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The Democratic Choice (Hebrew: בחירה דמוקרטית‎, Bekhira Demokratit) was a minor political party in Israel headed by Roman Bronfman.

Democratic Choice

בחירה דמוקרטית
LeaderRoman Bronfman
Alexander Tzinker
Founded20 July 1999
Split fromYisrael BaAliyah
IdeologySocial democracy
Political positionLeft-wing
AllianceMeretz (2003-2006)
Most MKs2 (1999-2003)
Fewest MKs1 (2003-2006)

BackgroundEdit

The party was formed in July 1999 during the 15th Knesset when Roman Bronfman and Alexander Tzinker broke away from Yisrael BaAliyah. At first, the party had no name, and was recorded as the Parliamentary Group of Bronfman and Tzinker in the Knesset, but after six days a name was approved by the Knesset committee: Mahar (Hebrew: מח"ר‎), literally Tomorrow, but also an acronym for Mifleget Hevra veReformot (Hebrew: מפלגת חברה ורפורמות‎, lit. Party for Society and Reforms). Three months later the party's name was changed, this time settling upon Democratic Choice.

On 24 November 2002, in the run-up to the 2003 elections, Bronfman decided to run as part of a joint list with Meretz and Yossi Beilin's Shahar movement, with the Democratic Choice guaranteed fifth place on the party's list. However, Tzinker, who did not share Bronfman's social-democratic ideology, quit the faction and founded an independent party, Citizen and State. Although Meretz received criticism for its decision to unite with Bronfman given his support for Jörg Haider's far-right Freedom Party,[1] the merger was reported to have given Meretz almost enough votes from new immigrants for an extra two seats.[2] In the elections the joint list won six seats, with Bronfman retaining his place in the Knesset. Tzinker's party won just 1,566 votes, well below the 44,750 vote qualifying threshold. The Democratic Choice also won seats on municipal councils, including that of Haifa.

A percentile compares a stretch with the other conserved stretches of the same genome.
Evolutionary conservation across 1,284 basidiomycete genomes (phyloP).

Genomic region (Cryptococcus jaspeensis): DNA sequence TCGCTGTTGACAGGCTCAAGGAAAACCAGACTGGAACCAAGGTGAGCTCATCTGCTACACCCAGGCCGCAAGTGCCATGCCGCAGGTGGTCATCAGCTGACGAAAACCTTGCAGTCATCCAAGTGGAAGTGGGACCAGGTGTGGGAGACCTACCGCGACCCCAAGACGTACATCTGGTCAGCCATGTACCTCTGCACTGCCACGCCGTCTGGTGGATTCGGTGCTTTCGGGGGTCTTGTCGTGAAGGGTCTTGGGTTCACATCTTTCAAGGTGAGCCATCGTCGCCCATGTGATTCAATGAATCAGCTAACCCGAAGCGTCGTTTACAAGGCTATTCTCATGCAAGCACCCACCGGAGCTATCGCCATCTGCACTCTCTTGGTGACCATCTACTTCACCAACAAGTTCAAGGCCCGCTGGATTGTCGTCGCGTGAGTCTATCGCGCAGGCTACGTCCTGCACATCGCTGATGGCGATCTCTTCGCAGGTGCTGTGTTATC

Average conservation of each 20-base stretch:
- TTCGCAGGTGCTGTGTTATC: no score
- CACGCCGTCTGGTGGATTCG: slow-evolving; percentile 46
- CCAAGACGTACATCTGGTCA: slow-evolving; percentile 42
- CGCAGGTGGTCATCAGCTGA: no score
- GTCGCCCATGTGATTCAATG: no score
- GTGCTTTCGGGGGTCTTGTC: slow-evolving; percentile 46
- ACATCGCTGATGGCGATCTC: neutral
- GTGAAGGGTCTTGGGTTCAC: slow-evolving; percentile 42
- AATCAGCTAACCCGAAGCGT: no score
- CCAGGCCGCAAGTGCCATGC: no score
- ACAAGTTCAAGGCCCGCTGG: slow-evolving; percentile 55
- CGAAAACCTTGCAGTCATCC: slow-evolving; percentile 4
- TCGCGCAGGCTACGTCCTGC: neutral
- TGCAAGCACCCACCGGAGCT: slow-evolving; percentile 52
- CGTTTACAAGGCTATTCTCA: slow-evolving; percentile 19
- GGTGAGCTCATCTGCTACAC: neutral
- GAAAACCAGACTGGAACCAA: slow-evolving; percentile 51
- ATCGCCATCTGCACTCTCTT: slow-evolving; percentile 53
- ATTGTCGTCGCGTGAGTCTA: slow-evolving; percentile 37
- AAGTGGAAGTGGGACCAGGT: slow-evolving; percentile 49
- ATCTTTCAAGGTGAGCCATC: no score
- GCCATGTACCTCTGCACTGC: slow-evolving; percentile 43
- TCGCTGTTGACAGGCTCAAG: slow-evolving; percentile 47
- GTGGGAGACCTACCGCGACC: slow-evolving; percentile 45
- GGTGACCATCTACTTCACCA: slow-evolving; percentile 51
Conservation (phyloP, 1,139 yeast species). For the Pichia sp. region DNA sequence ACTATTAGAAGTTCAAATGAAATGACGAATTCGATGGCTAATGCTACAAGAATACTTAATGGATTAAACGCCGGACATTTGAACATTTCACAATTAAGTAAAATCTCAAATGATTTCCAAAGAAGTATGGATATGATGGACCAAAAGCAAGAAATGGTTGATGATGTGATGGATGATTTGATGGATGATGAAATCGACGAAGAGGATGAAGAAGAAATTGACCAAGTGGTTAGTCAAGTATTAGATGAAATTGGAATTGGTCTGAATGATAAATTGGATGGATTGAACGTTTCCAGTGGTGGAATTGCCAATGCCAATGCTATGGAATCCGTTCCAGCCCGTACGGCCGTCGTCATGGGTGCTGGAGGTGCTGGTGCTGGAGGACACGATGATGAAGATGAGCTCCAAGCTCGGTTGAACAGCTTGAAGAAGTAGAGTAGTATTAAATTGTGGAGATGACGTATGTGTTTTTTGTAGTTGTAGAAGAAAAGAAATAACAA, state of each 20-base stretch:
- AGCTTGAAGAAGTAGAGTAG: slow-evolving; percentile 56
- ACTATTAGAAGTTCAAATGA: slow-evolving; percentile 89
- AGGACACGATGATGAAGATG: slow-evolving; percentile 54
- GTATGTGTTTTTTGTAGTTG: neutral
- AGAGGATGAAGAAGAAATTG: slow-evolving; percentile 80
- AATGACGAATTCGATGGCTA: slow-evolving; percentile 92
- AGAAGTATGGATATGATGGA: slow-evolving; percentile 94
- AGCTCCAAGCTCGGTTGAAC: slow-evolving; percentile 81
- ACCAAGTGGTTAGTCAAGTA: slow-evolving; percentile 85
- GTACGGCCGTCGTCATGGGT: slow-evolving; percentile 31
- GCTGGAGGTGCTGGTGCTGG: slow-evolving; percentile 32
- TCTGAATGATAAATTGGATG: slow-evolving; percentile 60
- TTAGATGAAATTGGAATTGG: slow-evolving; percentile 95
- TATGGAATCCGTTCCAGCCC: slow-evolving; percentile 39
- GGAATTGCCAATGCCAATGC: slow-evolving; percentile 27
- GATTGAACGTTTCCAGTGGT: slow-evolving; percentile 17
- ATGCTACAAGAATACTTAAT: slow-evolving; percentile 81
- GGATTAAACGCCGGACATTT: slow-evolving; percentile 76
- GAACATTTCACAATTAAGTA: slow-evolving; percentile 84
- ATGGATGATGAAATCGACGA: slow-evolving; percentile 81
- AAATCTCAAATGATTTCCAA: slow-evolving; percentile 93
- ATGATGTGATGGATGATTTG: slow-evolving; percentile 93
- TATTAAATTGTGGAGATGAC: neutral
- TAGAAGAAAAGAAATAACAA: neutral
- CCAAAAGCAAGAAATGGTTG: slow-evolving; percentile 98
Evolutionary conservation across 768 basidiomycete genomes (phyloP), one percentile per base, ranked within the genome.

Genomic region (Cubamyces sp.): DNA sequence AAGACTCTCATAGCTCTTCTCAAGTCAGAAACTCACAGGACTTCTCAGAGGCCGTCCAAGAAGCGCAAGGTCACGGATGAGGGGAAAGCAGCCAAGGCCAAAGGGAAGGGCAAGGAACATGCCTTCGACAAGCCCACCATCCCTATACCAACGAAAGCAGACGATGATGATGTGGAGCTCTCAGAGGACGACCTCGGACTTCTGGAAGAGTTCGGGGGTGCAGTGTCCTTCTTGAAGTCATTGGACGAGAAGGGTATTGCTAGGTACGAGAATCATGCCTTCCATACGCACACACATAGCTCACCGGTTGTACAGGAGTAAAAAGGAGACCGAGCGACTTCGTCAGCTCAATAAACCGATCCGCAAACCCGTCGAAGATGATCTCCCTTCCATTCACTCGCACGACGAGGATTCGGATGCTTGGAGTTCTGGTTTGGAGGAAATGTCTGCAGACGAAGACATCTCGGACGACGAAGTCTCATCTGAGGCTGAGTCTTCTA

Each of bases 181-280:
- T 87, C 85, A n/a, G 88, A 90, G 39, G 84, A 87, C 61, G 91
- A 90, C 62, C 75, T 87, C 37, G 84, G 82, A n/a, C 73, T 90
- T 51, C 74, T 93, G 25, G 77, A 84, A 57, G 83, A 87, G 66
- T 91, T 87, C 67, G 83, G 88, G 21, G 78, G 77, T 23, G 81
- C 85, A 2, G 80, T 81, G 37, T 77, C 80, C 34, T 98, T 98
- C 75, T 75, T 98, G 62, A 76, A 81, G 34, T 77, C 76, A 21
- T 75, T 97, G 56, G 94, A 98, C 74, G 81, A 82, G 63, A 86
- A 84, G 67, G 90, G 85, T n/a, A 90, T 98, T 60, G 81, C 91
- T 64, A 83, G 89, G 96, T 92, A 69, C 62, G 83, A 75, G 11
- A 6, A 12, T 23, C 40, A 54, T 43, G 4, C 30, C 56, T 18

When Meretz and Shahar decided to unite into one party, Meretz-Yachad, in 2004 during the 16th Knesset, the Democratic Choice chose not to join, though it did remain as part of a united faction with the new party.

Prior to the 2006 elections Bronfman announced that the party would run independently on the basis that the alliance with Meretz was costing him votes in the Russian sector.[3] In January 2006 Bronfman held discussions with Avraham Poraz about a mass defection of Shinui MKs (who were unhappy with the surprising results of the party's primary elections) to the Democratic Choice.[4] However, the talks came to nothing and Poraz ended up founding Hetz.

Two months before the elections the party withdrew its candidacy, with Bronfman deciding not to run in the election.[5] The party also did not run in the 2009 elections.

ReferencesEdit

  1. ^ Ari Shavit (9 January 2003). "The Meretz man and the Austrian right". Haaretz. Retrieved 22 June 2015.
  2. ^ Lily Galili (31 December 2002). "Meeting the changing needs of immigrants". Haaretz. Retrieved 22 June 2015.
  3. ^ Lily Galili (6 September 2005). "How do you say 'the next prime minister' in Russian?". Haaretz. Retrieved 22 June 2015.
  4. ^ Hilary Leila Krieger (15 January 2006). "Ex-Shinui MKs mull breakaway party". The Jerusalem Post. Retrieved 22 June 2015.
  5. ^ Gil Hoffman (10 February 2006). "Politics: Filling in the blanks". The Jerusalem Post. Retrieved 22 June 2015.

External linksEdit